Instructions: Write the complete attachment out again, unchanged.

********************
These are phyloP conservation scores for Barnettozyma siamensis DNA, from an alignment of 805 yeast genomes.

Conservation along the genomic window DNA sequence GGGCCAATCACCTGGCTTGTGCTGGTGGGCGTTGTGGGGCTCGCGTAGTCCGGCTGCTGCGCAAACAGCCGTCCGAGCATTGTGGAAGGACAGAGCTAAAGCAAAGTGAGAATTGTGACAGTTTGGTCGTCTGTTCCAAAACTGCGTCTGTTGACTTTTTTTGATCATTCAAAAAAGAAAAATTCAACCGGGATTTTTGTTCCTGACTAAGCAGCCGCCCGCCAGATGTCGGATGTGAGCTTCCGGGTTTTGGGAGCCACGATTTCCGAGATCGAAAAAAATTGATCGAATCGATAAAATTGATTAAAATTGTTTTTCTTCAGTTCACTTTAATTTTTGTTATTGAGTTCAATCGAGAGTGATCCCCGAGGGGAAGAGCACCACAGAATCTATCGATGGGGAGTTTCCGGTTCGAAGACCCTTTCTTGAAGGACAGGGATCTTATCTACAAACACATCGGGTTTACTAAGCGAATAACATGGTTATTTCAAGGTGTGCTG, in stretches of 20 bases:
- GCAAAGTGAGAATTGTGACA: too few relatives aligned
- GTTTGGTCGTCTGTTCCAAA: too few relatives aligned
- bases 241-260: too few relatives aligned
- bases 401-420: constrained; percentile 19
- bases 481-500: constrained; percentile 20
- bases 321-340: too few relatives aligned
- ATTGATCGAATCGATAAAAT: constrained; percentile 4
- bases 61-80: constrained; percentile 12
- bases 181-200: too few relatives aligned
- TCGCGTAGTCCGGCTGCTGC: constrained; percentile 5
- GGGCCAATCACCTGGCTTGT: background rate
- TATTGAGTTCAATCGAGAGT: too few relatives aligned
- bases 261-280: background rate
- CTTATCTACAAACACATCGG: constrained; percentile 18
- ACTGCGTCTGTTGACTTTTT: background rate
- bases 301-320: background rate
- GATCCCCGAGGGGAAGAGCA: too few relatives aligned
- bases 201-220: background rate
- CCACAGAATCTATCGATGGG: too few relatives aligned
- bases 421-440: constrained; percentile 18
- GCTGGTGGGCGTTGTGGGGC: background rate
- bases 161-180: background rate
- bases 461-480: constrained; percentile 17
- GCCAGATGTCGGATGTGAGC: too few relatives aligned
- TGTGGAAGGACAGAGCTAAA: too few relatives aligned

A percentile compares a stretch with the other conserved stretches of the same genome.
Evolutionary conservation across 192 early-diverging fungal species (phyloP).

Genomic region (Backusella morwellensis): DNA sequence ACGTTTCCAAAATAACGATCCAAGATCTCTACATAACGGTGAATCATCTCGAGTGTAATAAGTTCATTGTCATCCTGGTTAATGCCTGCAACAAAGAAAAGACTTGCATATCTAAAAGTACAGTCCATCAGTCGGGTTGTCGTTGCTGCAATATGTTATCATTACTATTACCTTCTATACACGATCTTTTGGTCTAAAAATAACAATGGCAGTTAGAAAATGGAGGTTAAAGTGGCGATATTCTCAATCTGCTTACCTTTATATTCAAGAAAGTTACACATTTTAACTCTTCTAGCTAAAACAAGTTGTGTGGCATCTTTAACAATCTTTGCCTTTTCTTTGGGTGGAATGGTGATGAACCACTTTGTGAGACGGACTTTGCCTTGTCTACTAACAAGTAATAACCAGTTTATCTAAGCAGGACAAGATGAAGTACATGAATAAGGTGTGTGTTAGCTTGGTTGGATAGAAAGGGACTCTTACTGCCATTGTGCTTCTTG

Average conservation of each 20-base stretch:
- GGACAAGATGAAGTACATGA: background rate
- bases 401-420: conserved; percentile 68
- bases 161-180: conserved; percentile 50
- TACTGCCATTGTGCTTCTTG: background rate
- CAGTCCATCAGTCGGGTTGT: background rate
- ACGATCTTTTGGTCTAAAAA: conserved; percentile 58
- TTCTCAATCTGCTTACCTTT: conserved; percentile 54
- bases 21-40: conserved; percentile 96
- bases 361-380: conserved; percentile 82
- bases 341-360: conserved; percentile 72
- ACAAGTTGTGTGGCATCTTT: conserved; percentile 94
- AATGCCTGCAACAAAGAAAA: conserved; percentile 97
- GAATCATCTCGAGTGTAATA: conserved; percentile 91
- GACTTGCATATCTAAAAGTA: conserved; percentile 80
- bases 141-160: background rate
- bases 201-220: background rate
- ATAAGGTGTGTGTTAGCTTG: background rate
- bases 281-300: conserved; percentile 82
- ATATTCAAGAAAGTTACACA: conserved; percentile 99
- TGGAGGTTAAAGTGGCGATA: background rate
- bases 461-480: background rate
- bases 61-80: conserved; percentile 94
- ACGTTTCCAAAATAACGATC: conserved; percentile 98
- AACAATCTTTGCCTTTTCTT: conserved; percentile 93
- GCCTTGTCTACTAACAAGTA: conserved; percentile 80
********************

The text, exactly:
These are phyloP conservation scores for Barnettozyma siamensis DNA, from an alignment of 805 yeast genomes.

Conservation along the genomic window DNA sequence GGGCCAATCACCTGGCTTGTGCTGGTGGGCGTTGTGGGGCTCGCGTAGTCCGGCTGCTGCGCAAACAGCCGTCCGAGCATTGTGGAAGGACAGAGCTAAAGCAAAGTGAGAATTGTGACAGTTTGGTCGTCTGTTCCAAAACTGCGTCTGTTGACTTTTTTTGATCATTCAAAAAAGAAAAATTCAACCGGGATTTTTGTTCCTGACTAAGCAGCCGCCCGCCAGATGTCGGATGTGAGCTTCCGGGTTTTGGGAGCCACGATTTCCGAGATCGAAAAAAATTGATCGAATCGATAAAATTGATTAAAATTGTTTTTCTTCAGTTCACTTTAATTTTTGTTATTGAGTTCAATCGAGAGTGATCCCCGAGGGGAAGAGCACCACAGAATCTATCGATGGGGAGTTTCCGGTTCGAAGACCCTTTCTTGAAGGACAGGGATCTTATCTACAAACACATCGGGTTTACTAAGCGAATAACATGGTTATTTCAAGGTGTGCTG, in stretches of 20 bases:
- GCAAAGTGAGAATTGTGACA: too few relatives aligned
- GTTTGGTCGTCTGTTCCAAA: too few relatives aligned
- bases 241-260: too few relatives aligned
- bases 401-420: constrained; percentile 19
- bases 481-500: constrained; percentile 20
- bases 321-340: too few relatives aligned
- ATTGATCGAATCGATAAAAT: constrained; percentile 4
- bases 61-80: constrained; percentile 12
- bases 181-200: too few relatives aligned
- TCGCGTAGTCCGGCTGCTGC: constrained; percentile 5
- GGGCCAATCACCTGGCTTGT: background rate
- TATTGAGTTCAATCGAGAGT: too few relatives aligned
- bases 261-280: background rate
- CTTATCTACAAACACATCGG: constrained; percentile 18
- ACTGCGTCTGTTGACTTTTT: background rate
- bases 301-320: background rate
- GATCCCCGAGGGGAAGAGCA: too few relatives aligned
- bases 201-220: background rate
- CCACAGAATCTATCGATGGG: too few relatives aligned
- bases 421-440: constrained; percentile 18
- GCTGGTGGGCGTTGTGGGGC: background rate
- bases 161-180: background rate
- bases 461-480: constrained; percentile 17
- GCCAGATGTCGGATGTGAGC: too few relatives aligned
- TGTGGAAGGACAGAGCTAAA: too few relatives aligned

A percentile compares a stretch with the other conserved stretches of the same genome.
Evolutionary conservation across 192 early-diverging fungal species (phyloP).

Genomic region (Backusella morwellensis): DNA sequence ACGTTTCCAAAATAACGATCCAAGATCTCTACATAACGGTGAATCATCTCGAGTGTAATAAGTTCATTGTCATCCTGGTTAATGCCTGCAACAAAGAAAAGACTTGCATATCTAAAAGTACAGTCCATCAGTCGGGTTGTCGTTGCTGCAATATGTTATCATTACTATTACCTTCTATACACGATCTTTTGGTCTAAAAATAACAATGGCAGTTAGAAAATGGAGGTTAAAGTGGCGATATTCTCAATCTGCTTACCTTTATATTCAAGAAAGTTACACATTTTAACTCTTCTAGCTAAAACAAGTTGTGTGGCATCTTTAACAATCTTTGCCTTTTCTTTGGGTGGAATGGTGATGAACCACTTTGTGAGACGGACTTTGCCTTGTCTACTAACAAGTAATAACCAGTTTATCTAAGCAGGACAAGATGAAGTACATGAATAAGGTGTGTGTTAGCTTGGTTGGATAGAAAGGGACTCTTACTGCCATTGTGCTTCTTG

Average conservation of each 20-base stretch:
- GGACAAGATGAAGTACATGA: background rate
- bases 401-420: conserved; percentile 68
- bases 161-180: conserved; percentile 50
- TACTGCCATTGTGCTTCTTG: background rate
- CAGTCCATCAGTCGGGTTGT: background rate
- ACGATCTTTTGGTCTAAAAA: conserved; percentile 58
- TTCTCAATCTGCTTACCTTT: conserved; percentile 54
- bases 21-40: conserved; percentile 96
- bases 361-380: conserved; percentile 82
- bases 341-360: conserved; percentile 72
- ACAAGTTGTGTGGCATCTTT: conserved; percentile 94
- AATGCCTGCAACAAAGAAAA: conserved; percentile 97
- GAATCATCTCGAGTGTAATA: conserved; percentile 91
- GACTTGCATATCTAAAAGTA: conserved; percentile 80
- bases 141-160: background rate
- bases 201-220: background rate
- ATAAGGTGTGTGTTAGCTTG: background rate
- bases 281-300: conserved; percentile 82
- ATATTCAAGAAAGTTACACA: conserved; percentile 99
- TGGAGGTTAAAGTGGCGATA: background rate
- bases 461-480: background rate
- bases 61-80: conserved; percentile 94
- ACGTTTCCAAAATAACGATC: conserved; percentile 98
- AACAATCTTTGCCTTTTCTT: conserved; percentile 93
- GCCTTGTCTACTAACAAGTA: conserved; percentile 80